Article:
How Globalization Sparked Entrepreneurship in the Developing World: The Impact of Formal Economic and Political Linkages

How Globalization Sparked Entrepreneurship in the Developing World: The Impact of Formal Economic and Political Linkages

Luis Alfonso Dau (Northeastern University, USA), Elizabeth M. Moore (Northeastern University, USA), Margaret A. Soto (Northeastern University, USA) and Cory R. LeBlanc (Northeastern University, USA)
Copyright: © 2017 |Pages: 20
DOI: 10.4018/978-1-5225-1923-2.ch080
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Abstract

In light of globalization, the international business literature has focused on the economic impacts of interconnectedness resulting in new trade patterns, monetary and labor flows, and global governance. The political science literature has focused on the possibility of new liberal norms allowing for collective action and inter-state relations. While these two theoretical paths have been studied independently, less attention has been given to the interplay between them. Does the changing political environment impact multinational corporations, entrepreneurial activity, and firm performance? The purpose of this chapter is to understand and analyze entrepreneurship in emerging markets through the lens of intergovernmental organizations, global governance and geopolitics, and the changing nature of the over-arching political system. Through a case study of Peru, this chapter aims to provide theoretical insight to the discussion of entrepreneurship within emerging markets to better understand the global antecedents of entrepreneurial activity in order to propel economic development.
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Introduction

Globalization is not an inherently new phenomenon and scholars from many different disciplines have examined both its antecedents and consequences (Lucas, 2007; Mahtaney, 2013). Globalization refers to the increasing economic and political interdependence currently bridging gaps between nations that may have been otherwise estranged (Kwon, 2012; Singh, 2012). This sweeping trend has a wide-ranging impact, including education, economics, policy-making, and business environments (Dau, Moore, & Soto, 2016b; Kwon, 2012). Simultaneously, as capital, goods, and labor are flowing across borders at an unprecedented rate (Stohl, 2004), the economic schism between the ‘global north’ and the ‘global south’ continues to expand (Lewis, 1998; Stiglitz, 2004). As a result of the continued economic inequality, scholars seek ways to motivate economic development within emerging economies (Hoskisson, Eden, Lau, & Wright, 2013; Velasco, 2002). Several vehicles, such as foreign direct investment (FDI), conditionality loans, governance reforms, and increased entrepreneurship, have all been suggested as potential sources to facilitate the development process (Jamali, 2003; Naudé, 2010).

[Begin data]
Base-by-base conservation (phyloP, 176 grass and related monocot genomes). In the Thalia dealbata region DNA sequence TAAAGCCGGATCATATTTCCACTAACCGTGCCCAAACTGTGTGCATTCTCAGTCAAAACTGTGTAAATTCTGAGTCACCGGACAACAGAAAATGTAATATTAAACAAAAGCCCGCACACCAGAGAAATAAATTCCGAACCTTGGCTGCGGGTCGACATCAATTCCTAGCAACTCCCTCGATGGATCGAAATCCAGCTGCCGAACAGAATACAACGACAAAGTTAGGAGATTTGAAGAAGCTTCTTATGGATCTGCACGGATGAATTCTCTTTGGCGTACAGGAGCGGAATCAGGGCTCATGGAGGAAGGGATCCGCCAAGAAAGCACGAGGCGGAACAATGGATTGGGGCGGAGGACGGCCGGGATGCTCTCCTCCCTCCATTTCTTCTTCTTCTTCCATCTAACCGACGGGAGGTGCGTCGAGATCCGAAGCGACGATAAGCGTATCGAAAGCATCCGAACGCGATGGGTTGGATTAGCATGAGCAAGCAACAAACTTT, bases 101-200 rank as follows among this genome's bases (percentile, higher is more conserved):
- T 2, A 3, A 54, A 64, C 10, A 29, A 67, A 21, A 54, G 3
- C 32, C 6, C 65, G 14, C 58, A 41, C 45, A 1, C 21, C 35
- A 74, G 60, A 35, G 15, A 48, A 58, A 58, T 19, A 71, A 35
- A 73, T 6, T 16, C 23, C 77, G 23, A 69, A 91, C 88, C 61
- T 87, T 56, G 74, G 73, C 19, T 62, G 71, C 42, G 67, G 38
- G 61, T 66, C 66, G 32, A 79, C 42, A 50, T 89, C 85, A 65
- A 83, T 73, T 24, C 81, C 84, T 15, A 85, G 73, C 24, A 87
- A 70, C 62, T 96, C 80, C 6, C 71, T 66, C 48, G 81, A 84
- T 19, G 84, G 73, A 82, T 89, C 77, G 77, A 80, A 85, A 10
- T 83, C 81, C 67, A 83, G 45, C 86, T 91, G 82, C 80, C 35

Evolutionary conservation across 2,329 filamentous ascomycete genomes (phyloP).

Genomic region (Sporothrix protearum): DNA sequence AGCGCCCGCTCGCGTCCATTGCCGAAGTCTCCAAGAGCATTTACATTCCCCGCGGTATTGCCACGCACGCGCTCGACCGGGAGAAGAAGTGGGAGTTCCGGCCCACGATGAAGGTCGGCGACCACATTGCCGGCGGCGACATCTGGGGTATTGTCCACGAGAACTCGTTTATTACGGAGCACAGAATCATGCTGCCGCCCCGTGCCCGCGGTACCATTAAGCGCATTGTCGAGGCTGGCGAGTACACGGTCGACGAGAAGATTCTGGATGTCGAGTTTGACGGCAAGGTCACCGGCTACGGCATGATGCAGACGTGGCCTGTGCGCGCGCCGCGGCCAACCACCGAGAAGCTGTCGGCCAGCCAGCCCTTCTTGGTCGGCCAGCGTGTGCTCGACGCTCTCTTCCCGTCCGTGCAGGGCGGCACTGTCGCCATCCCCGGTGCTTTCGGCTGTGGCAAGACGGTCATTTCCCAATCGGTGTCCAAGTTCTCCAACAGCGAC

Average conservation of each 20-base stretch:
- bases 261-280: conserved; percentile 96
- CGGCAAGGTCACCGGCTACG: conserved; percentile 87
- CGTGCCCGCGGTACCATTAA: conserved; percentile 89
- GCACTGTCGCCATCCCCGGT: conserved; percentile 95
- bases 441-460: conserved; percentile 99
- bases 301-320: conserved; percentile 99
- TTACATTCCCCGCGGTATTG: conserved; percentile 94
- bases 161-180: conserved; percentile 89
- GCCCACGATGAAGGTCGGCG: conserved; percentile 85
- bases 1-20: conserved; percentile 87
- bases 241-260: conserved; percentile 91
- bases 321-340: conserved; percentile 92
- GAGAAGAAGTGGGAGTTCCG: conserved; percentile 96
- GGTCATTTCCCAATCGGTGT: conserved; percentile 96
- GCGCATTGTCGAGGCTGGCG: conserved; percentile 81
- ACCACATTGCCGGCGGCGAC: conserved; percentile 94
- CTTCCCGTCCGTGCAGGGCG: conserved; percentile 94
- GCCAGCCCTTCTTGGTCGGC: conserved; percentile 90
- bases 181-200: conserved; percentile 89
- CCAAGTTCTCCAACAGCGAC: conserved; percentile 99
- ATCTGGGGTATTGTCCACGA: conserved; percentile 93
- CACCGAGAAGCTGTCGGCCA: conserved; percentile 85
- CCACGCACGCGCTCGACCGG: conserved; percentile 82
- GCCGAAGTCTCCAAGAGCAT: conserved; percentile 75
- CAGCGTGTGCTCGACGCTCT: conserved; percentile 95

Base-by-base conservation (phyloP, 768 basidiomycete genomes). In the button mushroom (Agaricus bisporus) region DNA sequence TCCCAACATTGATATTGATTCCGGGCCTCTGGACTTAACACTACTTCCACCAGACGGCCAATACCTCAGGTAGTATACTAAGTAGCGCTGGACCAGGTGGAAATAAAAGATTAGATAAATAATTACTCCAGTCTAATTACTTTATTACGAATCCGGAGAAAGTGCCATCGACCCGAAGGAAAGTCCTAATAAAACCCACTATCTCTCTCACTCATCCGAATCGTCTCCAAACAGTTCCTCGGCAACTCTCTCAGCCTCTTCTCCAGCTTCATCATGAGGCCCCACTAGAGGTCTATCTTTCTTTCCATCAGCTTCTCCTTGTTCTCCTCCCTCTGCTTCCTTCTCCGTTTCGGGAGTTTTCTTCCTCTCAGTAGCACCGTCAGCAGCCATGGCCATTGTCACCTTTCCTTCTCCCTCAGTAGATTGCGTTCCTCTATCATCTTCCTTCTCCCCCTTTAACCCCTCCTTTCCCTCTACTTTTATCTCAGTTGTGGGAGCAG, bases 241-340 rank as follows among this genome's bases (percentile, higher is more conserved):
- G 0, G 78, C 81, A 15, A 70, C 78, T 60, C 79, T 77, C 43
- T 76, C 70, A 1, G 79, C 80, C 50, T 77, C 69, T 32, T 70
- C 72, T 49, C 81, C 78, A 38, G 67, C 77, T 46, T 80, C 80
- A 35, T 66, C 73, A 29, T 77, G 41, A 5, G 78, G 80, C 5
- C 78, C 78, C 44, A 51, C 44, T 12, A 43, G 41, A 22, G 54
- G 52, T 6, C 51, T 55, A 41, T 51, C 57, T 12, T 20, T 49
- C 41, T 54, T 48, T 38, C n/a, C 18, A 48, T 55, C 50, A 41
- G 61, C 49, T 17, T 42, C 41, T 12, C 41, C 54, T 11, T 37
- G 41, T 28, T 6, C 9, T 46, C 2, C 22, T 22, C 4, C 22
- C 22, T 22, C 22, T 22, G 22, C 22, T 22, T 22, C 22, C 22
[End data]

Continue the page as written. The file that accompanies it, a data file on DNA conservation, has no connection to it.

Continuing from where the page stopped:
Scholarly literature in international business has recently focused on the economic impacts of globalization and the newly forming patterns of trade, monetary flows, labor movements, and the overall internationalization process. (Austin, McKinney, & Kick, 2012; Dreher, 2006; Mahtaney, 2013). Political science literature has focused on the possibility of newly forming liberal norms that would allow for collective action and the prospect of global governance (Diehl & Frederking, 2010; Dryzek & Stevenson, 2011). While these two theoretical paths have been studied independently, less attention has been given to the interplay between global politics and global business practices. Does the changing political environment impact the business environment within different domestic settings? How would a global governance regime affect entrepreneurs differently in a variety of countries? In short, can global actors impact domestic level businesses and entrepreneurs, as well as their respective strategies? As the future of the nation state continues to face threatening challenges (Drezner, 2001; Singh, 2012), both inter-governmental organizations (IGOs) and international non-governmental organizations (INGOs) are becoming increasingly significant topics of discussion (Alcacer & Ingram, 2013; Reimann, 2006; Snidal, 1992).

The purpose of this chapter is to understand and analyze entrepreneurship in emerging markets through the lens of IGOs. Building on institutional theory (North, 1990), this chapter examines the potential space that IGOs can inhabit within national settings. By combining institutional theory with recent literature on global governance (Barnett & Finnemore, 2004; Diehl & Frederking, 2010) and the benefits of internationally structured regimes, this project contributes to the interdisciplinary discussion between international relations and international business. Furthermore, this chapter adds to the growing dialogue on entrepreneurship and how to promote new business activity within emerging market settings (Gaffney, Cooper, Kedia, & Clampit, 2013; Ramamurti & Singh, 2009; Welter, 2011). For both practitioners and academics, this chapter propagates discussion on the best paths towards development with emphasis given to the benefits of entrepreneurial activity.

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